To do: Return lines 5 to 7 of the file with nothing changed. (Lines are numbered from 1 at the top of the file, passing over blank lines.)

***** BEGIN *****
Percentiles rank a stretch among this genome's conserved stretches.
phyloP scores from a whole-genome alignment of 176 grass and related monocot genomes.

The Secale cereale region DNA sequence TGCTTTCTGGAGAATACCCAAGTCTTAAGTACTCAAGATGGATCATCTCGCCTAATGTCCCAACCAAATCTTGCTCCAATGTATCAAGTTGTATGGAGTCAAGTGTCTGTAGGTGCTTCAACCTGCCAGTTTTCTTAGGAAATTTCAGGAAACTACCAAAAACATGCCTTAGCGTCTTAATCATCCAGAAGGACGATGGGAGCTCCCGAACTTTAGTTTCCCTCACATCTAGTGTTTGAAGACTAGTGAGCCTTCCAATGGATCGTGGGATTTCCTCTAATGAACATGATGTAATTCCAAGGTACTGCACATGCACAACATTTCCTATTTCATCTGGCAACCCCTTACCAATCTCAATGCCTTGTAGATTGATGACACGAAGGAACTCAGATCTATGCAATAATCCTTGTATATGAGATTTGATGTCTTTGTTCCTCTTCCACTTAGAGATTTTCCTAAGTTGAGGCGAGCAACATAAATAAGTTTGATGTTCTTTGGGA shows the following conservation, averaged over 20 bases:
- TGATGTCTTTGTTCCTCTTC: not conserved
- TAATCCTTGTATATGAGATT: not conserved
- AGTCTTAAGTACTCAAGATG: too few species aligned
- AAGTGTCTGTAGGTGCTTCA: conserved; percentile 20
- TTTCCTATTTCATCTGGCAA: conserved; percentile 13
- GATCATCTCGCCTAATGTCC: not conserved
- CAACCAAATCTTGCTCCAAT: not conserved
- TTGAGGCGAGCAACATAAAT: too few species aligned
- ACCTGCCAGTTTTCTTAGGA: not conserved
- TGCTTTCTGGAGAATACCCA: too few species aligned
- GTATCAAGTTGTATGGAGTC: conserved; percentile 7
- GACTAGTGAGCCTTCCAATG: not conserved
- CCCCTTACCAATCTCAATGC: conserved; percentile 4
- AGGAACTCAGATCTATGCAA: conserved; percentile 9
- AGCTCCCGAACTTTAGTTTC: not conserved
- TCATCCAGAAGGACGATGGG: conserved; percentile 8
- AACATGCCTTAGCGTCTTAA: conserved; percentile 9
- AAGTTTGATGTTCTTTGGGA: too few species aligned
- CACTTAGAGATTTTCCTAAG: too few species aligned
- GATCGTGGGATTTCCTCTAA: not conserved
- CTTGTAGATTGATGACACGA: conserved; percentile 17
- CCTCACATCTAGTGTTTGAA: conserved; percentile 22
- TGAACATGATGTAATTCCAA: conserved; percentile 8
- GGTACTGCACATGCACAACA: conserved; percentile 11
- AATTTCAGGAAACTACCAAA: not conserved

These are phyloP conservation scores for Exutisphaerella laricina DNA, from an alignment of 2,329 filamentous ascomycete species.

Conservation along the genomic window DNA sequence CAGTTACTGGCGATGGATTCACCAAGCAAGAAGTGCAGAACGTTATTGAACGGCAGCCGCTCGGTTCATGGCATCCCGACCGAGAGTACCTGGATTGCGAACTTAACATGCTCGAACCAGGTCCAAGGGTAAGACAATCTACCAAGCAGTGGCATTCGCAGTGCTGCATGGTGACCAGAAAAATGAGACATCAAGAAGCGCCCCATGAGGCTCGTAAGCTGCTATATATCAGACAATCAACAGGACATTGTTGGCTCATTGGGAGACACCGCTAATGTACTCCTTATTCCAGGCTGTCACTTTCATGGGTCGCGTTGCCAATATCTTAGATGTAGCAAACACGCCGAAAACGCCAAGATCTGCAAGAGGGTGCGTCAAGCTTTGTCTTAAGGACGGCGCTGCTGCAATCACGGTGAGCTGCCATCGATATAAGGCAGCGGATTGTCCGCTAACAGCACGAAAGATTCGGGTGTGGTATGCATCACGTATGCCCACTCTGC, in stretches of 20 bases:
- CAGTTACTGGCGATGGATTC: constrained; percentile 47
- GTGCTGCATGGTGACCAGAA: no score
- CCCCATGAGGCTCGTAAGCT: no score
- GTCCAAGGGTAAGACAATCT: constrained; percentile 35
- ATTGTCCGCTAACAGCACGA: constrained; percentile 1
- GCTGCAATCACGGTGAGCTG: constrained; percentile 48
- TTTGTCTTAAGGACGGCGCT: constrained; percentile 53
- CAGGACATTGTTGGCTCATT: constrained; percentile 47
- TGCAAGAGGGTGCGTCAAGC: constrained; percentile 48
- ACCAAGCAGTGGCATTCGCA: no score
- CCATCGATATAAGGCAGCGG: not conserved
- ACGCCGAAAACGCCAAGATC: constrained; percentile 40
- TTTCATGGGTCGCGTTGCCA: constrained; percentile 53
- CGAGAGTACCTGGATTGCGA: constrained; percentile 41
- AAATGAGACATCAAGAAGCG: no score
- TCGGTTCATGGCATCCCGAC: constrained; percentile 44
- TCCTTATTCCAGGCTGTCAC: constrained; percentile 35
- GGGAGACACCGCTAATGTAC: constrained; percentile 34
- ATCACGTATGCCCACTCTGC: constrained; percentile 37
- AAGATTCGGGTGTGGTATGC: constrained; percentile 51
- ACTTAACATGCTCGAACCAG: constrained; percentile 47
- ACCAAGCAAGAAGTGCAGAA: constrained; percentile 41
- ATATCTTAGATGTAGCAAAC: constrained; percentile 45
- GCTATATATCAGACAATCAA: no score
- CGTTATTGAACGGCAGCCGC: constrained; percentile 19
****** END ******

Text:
- TAATCCTTGTATATGAGATT: not conserved
- AGTCTTAAGTACTCAAGATG: too few species aligned
- AAGTGTCTGTAGGTGCTTCA: conserved; percentile 20